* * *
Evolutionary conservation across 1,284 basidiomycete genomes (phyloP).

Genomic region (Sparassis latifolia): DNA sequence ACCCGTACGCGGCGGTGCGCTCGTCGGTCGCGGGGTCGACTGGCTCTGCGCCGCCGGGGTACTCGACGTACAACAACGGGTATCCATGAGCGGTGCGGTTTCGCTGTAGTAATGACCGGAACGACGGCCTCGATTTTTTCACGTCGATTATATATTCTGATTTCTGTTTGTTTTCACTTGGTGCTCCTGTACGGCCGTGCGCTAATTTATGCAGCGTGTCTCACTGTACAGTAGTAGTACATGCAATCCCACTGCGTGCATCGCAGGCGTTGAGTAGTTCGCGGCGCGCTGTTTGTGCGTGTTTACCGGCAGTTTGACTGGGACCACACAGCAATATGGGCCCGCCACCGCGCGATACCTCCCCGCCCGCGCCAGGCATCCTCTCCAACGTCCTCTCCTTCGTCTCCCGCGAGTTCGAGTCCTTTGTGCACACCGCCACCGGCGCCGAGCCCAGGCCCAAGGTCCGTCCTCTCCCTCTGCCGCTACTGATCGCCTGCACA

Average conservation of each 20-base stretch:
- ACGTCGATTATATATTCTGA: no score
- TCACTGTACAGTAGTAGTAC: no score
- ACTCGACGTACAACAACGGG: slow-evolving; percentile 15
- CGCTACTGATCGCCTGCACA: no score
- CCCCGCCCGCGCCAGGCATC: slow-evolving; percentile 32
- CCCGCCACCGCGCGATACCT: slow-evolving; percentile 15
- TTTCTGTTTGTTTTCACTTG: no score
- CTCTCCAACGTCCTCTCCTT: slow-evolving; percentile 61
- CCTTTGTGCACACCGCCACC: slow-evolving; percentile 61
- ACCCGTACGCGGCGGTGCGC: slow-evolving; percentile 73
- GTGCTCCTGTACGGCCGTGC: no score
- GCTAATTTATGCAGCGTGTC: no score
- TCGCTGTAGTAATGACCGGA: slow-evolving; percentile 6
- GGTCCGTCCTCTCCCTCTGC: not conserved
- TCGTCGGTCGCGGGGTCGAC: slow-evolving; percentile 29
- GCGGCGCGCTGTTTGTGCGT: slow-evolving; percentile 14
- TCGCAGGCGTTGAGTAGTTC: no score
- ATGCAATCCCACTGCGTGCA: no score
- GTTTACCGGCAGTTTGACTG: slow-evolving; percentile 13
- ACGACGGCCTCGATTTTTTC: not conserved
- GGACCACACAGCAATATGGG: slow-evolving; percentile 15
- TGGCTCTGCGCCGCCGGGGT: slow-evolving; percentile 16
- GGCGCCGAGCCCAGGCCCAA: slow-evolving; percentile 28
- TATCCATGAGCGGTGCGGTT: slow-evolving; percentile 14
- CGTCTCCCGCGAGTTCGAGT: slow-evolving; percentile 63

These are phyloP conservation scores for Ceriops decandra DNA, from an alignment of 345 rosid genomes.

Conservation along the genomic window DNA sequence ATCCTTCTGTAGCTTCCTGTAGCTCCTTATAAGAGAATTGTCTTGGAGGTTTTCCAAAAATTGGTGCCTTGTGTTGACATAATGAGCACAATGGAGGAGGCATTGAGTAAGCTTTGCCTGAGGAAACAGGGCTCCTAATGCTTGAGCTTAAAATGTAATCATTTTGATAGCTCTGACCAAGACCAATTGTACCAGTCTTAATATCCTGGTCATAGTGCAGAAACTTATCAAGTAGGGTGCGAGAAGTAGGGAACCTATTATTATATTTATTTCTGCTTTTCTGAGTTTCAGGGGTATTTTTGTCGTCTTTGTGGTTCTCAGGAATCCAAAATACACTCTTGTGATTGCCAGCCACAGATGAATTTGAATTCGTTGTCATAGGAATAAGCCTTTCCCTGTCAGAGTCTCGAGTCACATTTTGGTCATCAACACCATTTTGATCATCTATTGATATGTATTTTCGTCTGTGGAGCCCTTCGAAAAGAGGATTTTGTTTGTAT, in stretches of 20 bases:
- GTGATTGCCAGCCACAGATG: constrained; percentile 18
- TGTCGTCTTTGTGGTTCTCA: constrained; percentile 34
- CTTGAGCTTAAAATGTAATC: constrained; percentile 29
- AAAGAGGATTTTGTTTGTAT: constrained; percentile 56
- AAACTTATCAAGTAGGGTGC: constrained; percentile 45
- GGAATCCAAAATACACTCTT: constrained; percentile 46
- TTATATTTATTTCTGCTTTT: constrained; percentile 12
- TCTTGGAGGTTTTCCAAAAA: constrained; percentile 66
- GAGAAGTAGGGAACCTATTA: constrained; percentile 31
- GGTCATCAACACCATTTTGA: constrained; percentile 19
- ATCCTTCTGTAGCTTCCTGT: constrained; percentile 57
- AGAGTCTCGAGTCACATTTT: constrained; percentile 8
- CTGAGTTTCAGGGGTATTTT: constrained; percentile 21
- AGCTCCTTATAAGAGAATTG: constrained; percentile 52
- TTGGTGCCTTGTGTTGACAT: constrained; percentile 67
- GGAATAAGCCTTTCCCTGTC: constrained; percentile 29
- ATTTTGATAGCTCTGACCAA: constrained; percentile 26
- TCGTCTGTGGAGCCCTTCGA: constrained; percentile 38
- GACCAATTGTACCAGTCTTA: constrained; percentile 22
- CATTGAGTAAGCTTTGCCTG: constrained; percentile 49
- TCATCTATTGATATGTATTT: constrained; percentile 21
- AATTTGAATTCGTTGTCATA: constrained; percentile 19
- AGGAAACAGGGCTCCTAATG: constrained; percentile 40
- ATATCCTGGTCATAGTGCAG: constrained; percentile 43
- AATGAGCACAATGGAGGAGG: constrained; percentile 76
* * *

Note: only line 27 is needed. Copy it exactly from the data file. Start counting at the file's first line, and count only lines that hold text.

- TATCCATGAGCGGTGCGGTT: slow-evolving; percentile 14